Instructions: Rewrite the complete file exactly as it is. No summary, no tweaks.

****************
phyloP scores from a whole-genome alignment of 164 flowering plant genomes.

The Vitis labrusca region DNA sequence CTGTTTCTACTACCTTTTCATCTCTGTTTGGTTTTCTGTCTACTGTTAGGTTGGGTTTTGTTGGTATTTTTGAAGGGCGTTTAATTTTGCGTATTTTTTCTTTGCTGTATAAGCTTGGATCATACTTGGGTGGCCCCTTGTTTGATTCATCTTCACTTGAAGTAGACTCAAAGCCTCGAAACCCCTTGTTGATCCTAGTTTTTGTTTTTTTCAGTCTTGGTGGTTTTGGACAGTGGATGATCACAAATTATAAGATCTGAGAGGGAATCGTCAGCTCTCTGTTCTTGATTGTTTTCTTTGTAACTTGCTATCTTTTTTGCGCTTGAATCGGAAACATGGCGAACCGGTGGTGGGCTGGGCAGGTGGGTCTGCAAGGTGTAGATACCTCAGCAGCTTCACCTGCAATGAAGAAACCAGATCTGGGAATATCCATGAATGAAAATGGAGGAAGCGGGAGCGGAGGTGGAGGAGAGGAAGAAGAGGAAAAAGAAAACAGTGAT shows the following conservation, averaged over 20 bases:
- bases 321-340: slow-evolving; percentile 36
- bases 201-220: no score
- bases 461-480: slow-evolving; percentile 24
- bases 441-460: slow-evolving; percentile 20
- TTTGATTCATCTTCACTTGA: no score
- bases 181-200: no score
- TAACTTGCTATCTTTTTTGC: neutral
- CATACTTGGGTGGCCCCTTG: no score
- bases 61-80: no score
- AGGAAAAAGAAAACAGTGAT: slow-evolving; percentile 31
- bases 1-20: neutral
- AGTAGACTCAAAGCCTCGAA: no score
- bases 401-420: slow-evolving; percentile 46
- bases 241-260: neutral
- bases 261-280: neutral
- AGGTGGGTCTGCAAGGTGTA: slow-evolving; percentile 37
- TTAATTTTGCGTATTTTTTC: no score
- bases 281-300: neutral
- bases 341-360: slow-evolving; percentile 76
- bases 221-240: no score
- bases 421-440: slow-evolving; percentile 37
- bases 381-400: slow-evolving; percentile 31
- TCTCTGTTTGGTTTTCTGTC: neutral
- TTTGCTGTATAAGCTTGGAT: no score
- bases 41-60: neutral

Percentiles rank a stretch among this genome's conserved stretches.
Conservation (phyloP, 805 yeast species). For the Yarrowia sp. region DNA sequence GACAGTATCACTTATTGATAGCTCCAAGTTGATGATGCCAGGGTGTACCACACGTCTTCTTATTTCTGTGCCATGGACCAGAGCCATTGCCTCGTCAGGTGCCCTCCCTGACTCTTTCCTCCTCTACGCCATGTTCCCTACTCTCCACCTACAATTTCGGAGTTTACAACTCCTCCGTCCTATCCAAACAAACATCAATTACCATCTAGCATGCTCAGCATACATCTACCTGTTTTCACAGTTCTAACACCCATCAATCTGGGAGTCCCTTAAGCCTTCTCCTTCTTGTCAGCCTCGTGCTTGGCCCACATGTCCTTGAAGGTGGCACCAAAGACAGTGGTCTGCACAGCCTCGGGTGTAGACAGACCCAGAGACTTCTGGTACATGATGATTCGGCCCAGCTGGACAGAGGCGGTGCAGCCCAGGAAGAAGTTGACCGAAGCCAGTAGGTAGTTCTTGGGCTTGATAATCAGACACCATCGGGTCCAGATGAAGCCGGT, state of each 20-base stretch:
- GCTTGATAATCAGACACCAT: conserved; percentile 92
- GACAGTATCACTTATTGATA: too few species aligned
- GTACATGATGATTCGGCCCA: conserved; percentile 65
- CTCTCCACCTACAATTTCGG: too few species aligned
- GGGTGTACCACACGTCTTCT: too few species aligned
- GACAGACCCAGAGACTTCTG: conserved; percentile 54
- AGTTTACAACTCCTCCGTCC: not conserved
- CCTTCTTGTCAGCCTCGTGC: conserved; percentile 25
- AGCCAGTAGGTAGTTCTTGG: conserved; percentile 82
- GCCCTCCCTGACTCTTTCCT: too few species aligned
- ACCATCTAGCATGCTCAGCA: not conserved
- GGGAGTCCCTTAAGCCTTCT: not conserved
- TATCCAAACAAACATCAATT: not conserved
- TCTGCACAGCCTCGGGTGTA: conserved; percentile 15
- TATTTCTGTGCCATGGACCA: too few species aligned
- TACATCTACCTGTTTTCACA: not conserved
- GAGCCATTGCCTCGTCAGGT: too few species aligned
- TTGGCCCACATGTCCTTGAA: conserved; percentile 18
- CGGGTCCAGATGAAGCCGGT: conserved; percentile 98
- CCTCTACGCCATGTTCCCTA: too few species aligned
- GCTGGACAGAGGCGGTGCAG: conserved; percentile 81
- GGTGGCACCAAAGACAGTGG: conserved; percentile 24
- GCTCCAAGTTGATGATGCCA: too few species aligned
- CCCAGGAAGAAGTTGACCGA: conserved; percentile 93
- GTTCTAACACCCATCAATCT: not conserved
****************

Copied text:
phyloP scores from a whole-genome alignment of 164 flowering plant genomes.

The Vitis labrusca region DNA sequence CTGTTTCTACTACCTTTTCATCTCTGTTTGGTTTTCTGTCTACTGTTAGGTTGGGTTTTGTTGGTATTTTTGAAGGGCGTTTAATTTTGCGTATTTTTTCTTTGCTGTATAAGCTTGGATCATACTTGGGTGGCCCCTTGTTTGATTCATCTTCACTTGAAGTAGACTCAAAGCCTCGAAACCCCTTGTTGATCCTAGTTTTTGTTTTTTTCAGTCTTGGTGGTTTTGGACAGTGGATGATCACAAATTATAAGATCTGAGAGGGAATCGTCAGCTCTCTGTTCTTGATTGTTTTCTTTGTAACTTGCTATCTTTTTTGCGCTTGAATCGGAAACATGGCGAACCGGTGGTGGGCTGGGCAGGTGGGTCTGCAAGGTGTAGATACCTCAGCAGCTTCACCTGCAATGAAGAAACCAGATCTGGGAATATCCATGAATGAAAATGGAGGAAGCGGGAGCGGAGGTGGAGGAGAGGAAGAAGAGGAAAAAGAAAACAGTGAT shows the following conservation, averaged over 20 bases:
- bases 321-340: slow-evolving; percentile 36
- bases 201-220: no score
- bases 461-480: slow-evolving; percentile 24
- bases 441-460: slow-evolving; percentile 20
- TTTGATTCATCTTCACTTGA: no score
- bases 181-200: no score
- TAACTTGCTATCTTTTTTGC: neutral
- CATACTTGGGTGGCCCCTTG: no score
- bases 61-80: no score
- AGGAAAAAGAAAACAGTGAT: slow-evolving; percentile 31
- bases 1-20: neutral
- AGTAGACTCAAAGCCTCGAA: no score
- bases 401-420: slow-evolving; percentile 46
- bases 241-260: neutral
- bases 261-280: neutral
- AGGTGGGTCTGCAAGGTGTA: slow-evolving; percentile 37
- TTAATTTTGCGTATTTTTTC: no score
- bases 281-300: neutral
- bases 341-360: slow-evolving; percentile 76
- bases 221-240: no score
- bases 421-440: slow-evolving; percentile 37
- bases 381-400: slow-evolving; percentile 31
- TCTCTGTTTGGTTTTCTGTC: neutral
- TTTGCTGTATAAGCTTGGAT: no score
- bases 41-60: neutral

Percentiles rank a stretch among this genome's conserved stretches.
Conservation (phyloP, 805 yeast species). For the Yarrowia sp. region DNA sequence GACAGTATCACTTATTGATAGCTCCAAGTTGATGATGCCAGGGTGTACCACACGTCTTCTTATTTCTGTGCCATGGACCAGAGCCATTGCCTCGTCAGGTGCCCTCCCTGACTCTTTCCTCCTCTACGCCATGTTCCCTACTCTCCACCTACAATTTCGGAGTTTACAACTCCTCCGTCCTATCCAAACAAACATCAATTACCATCTAGCATGCTCAGCATACATCTACCTGTTTTCACAGTTCTAACACCCATCAATCTGGGAGTCCCTTAAGCCTTCTCCTTCTTGTCAGCCTCGTGCTTGGCCCACATGTCCTTGAAGGTGGCACCAAAGACAGTGGTCTGCACAGCCTCGGGTGTAGACAGACCCAGAGACTTCTGGTACATGATGATTCGGCCCAGCTGGACAGAGGCGGTGCAGCCCAGGAAGAAGTTGACCGAAGCCAGTAGGTAGTTCTTGGGCTTGATAATCAGACACCATCGGGTCCAGATGAAGCCGGT, state of each 20-base stretch:
- GCTTGATAATCAGACACCAT: conserved; percentile 92
- GACAGTATCACTTATTGATA: too few species aligned
- GTACATGATGATTCGGCCCA: conserved; percentile 65
- CTCTCCACCTACAATTTCGG: too few species aligned
- GGGTGTACCACACGTCTTCT: too few species aligned
- GACAGACCCAGAGACTTCTG: conserved; percentile 54
- AGTTTACAACTCCTCCGTCC: not conserved
- CCTTCTTGTCAGCCTCGTGC: conserved; percentile 25
- AGCCAGTAGGTAGTTCTTGG: conserved; percentile 82
- GCCCTCCCTGACTCTTTCCT: too few species aligned
- ACCATCTAGCATGCTCAGCA: not conserved
- GGGAGTCCCTTAAGCCTTCT: not conserved
- TATCCAAACAAACATCAATT: not conserved
- TCTGCACAGCCTCGGGTGTA: conserved; percentile 15
- TATTTCTGTGCCATGGACCA: too few species aligned
- TACATCTACCTGTTTTCACA: not conserved
- GAGCCATTGCCTCGTCAGGT: too few species aligned
- TTGGCCCACATGTCCTTGAA: conserved; percentile 18
- CGGGTCCAGATGAAGCCGGT: conserved; percentile 98
- CCTCTACGCCATGTTCCCTA: too few species aligned
- GCTGGACAGAGGCGGTGCAG: conserved; percentile 81
- GGTGGCACCAAAGACAGTGG: conserved; percentile 24
- GCTCCAAGTTGATGATGCCA: too few species aligned
- CCCAGGAAGAAGTTGACCGA: conserved; percentile 93
- GTTCTAACACCCATCAATCT: not conserved